Analyst: AAPL Could Take 15% Hit from Jobs Leave

| Apple Stock Watch

Gleacher & Co. analyst Brian Marshall believes that a US$300 support level exists for Apple in the wake of concern over CEO Steve Jobs’s medical leave of absence that was announced Monday. With Friday’s closing price of $348.48, that would represent a 15% hit should the stock dip to those levels.

“[It’s] obviously a terrible thing for Steve personally and market reaction won’t be kind either,” Mr. Marshall said in a research note to clients obtained by The Mac Observer. “I don’t the stock breaks $300 level due to the following…real earnings power in CY11 is ~$22-23 and by applying a discounted multiple of ~12x and adding back net cash per share of ~$50…that implies a floor of around $300 in my view.”

To break that down a bit, Mr. Marshall believes that Apple’s business should produce between $22 and $23 in earnings per share over the course of calendar 2011. A 12x multiplier on those earnings is a fairly standard multiplier for tech companies in the current market, but one that is lower than where Apple is currently valued, as the markets have put great stock (pun intended) in Apple’s future, based in part on the contributions of Steve Jobs.

Apple’s enormous cash holdings of about $49 billion (as of the last quarter) represent about $50 per share, and gets added on top of the earnings multipliers used by analysts to set their price targets.

The reasoning that Mr. Marshall is laying out for investors is that with the standard multiplier and all that cash, the company is still worth at least $300 a share, and that the markets won’t push the stock below that level.

U.S. stock markets are closed Monday in observance of Martin Luther King Day, a U.S. federal holiday. In Europe, shares in AAPL traded lower in Frankfurt, ending the day 6.2% lower. Trading in AAPL will resume in the States on Tuesday morning, and Apple reports its December quarter results Tuesday afternoon, after the markets close.

There will no doubt be many and more questions about Mr. Jobs from analysts during the conference call that will take place Tuesday, including questions about a succession plan for the CEO spot. Apple has not made its succession plans public, though investors and analysts alike have asked the company to do so.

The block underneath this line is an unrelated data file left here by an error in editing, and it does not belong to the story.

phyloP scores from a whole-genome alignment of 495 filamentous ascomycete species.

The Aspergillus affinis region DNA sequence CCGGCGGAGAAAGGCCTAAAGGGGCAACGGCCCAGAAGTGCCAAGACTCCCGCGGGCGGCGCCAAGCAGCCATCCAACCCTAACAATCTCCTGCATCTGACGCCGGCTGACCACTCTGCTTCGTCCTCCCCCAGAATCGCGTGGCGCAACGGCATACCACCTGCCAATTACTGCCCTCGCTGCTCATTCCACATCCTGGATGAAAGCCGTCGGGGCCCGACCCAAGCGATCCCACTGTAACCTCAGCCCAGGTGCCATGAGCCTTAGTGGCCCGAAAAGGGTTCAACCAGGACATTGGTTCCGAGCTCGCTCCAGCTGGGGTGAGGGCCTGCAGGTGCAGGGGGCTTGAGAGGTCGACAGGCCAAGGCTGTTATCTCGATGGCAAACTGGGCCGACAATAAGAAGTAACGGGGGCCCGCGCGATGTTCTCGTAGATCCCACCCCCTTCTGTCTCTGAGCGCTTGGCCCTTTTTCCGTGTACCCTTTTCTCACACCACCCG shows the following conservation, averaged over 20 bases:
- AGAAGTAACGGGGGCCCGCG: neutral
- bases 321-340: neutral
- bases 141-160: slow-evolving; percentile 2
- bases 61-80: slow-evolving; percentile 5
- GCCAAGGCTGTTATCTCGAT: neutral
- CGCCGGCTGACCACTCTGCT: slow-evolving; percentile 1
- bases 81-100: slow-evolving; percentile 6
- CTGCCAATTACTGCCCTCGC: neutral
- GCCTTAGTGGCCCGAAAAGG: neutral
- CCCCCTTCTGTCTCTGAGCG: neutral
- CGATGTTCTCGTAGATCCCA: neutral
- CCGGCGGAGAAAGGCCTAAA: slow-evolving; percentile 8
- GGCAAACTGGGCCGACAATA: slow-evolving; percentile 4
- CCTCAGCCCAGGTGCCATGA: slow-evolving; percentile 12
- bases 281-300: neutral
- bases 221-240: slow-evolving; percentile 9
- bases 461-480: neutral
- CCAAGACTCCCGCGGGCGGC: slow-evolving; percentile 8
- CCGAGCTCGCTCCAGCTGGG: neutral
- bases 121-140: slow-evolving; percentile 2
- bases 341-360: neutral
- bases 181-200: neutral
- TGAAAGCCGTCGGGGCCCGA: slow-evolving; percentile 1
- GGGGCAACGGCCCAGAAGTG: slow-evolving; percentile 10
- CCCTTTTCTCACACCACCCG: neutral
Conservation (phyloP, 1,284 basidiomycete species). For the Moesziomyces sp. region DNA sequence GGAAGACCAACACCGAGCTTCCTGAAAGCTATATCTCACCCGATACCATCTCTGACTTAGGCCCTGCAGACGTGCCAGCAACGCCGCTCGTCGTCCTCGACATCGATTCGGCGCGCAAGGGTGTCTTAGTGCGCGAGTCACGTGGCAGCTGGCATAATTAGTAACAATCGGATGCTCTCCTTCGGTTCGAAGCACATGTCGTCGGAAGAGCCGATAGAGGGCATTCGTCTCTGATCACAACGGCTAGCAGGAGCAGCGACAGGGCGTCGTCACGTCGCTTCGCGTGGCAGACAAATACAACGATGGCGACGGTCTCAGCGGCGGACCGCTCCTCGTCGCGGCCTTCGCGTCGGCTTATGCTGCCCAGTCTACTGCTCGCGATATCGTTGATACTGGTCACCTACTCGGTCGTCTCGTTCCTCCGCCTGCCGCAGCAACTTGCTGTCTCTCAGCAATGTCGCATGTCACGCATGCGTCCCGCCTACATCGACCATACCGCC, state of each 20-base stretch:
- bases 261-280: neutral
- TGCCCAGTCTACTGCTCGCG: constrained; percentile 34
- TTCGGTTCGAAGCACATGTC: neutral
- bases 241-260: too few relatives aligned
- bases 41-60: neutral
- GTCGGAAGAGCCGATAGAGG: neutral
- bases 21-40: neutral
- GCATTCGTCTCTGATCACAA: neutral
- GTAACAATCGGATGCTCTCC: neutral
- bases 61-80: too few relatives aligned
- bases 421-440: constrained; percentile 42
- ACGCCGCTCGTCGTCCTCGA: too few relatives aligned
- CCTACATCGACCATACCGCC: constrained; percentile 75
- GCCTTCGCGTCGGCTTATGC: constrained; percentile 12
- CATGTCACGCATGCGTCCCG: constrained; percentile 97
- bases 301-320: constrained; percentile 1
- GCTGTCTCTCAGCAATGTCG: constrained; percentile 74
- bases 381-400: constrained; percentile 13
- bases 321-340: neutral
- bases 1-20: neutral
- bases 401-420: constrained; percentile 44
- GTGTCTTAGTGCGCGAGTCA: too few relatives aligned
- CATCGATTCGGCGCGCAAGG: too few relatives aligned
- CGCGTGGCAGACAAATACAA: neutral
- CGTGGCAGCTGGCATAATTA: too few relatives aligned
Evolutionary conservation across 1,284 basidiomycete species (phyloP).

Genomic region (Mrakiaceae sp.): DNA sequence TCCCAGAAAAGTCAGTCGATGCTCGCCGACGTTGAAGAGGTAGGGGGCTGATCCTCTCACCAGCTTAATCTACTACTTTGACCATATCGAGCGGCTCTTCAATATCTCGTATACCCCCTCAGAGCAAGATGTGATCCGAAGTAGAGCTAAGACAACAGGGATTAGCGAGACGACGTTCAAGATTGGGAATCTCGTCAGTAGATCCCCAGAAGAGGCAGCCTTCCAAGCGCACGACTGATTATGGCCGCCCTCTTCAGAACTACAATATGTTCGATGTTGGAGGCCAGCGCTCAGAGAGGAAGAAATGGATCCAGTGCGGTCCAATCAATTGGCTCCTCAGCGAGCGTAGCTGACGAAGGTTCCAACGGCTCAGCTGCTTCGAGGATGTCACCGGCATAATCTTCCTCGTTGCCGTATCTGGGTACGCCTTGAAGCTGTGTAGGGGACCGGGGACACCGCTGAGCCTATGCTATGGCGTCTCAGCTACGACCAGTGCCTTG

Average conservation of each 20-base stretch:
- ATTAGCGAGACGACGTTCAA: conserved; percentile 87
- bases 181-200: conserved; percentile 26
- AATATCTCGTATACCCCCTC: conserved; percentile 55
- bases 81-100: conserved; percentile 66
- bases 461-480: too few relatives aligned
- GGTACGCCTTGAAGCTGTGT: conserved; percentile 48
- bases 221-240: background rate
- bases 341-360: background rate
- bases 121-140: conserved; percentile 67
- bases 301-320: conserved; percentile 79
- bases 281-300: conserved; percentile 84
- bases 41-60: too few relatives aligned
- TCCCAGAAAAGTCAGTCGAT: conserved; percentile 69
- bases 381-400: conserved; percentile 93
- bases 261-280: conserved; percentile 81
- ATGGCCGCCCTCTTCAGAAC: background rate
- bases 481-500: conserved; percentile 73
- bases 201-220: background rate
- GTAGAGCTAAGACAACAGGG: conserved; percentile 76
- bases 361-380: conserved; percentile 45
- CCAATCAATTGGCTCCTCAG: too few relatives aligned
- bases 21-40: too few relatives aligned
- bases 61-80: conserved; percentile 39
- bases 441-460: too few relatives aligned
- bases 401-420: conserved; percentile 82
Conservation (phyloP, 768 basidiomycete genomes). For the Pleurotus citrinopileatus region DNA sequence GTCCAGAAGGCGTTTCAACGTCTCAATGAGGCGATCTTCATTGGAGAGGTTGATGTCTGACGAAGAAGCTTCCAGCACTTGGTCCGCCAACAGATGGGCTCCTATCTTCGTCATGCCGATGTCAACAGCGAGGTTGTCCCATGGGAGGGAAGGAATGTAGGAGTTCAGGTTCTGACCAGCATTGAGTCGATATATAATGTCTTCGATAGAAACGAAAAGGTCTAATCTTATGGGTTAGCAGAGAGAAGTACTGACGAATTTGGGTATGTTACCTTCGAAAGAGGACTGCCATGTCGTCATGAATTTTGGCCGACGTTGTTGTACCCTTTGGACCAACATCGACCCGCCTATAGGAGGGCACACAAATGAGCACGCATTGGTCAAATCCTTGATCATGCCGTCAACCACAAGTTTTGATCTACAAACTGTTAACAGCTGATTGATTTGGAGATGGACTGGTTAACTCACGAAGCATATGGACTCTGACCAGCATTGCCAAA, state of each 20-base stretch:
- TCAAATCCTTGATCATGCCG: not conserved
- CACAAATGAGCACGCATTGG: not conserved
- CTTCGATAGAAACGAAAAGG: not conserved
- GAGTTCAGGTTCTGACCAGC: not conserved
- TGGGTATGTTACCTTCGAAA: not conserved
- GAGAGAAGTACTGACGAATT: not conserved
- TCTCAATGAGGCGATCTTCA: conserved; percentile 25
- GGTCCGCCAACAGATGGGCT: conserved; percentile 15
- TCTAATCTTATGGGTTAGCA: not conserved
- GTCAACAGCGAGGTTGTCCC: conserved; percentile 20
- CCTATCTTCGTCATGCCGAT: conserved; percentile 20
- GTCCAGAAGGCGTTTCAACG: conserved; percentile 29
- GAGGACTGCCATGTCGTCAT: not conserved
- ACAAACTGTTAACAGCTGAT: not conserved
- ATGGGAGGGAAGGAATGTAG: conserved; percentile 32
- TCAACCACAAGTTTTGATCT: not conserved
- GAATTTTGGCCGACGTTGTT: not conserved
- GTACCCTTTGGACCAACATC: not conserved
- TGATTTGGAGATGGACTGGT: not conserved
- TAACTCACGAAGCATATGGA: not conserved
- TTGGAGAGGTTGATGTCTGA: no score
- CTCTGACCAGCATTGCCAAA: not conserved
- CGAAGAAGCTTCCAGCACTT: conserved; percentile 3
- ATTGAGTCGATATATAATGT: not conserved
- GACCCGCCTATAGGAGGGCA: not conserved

*In the interest of full disclosure, the author holds a small share in AAPL stock that was not an influence in the creation of this article.  

Popular TMO Stories


Dr. Willshire

A hit should be OK because the products will have the chance to improve.  I think it would be a good thing if he left for good.

[Shorterned URL deleted - Bryan]


I couldn’t disagree more strenously with the comment by DrWilshire. Steve Jobs is our DiVinci. Why wouldn’t everybody connected to or interested in Apple’s future want him involved every day possible? It makes no sense to say he should stay away for good


Warranted or not, AAPL shares will trade down significantly tomorrow.  MY guess is anywhere from -30 to -50 at some point tomorrow.  The wonderful earnings news that we will get after the close will not be much of a salve because earnings reports are looks at past events and the Steve news focuses investors on the future.  Ironically, I have felt that AAPL’s multiple has always been lower than it should be for just this reason bc certainly a company growing revenues and earnings by 40% or more and with a healthy CEO should have a p/e greater than 15, right?  Apple’s p/e is lower than it should be because of the concern about Jobs’s health and the ability of the company to execute in his absence, but it appears that even an abnormally low p/e won’t save AAPL from a tidal wave of panicked selling tomorrow.  Since the contrarian play is almost always the correct one, I’ll be looking at buying some LEAPS but may also buy some Feb. puts in case the selling in the shares is protracted.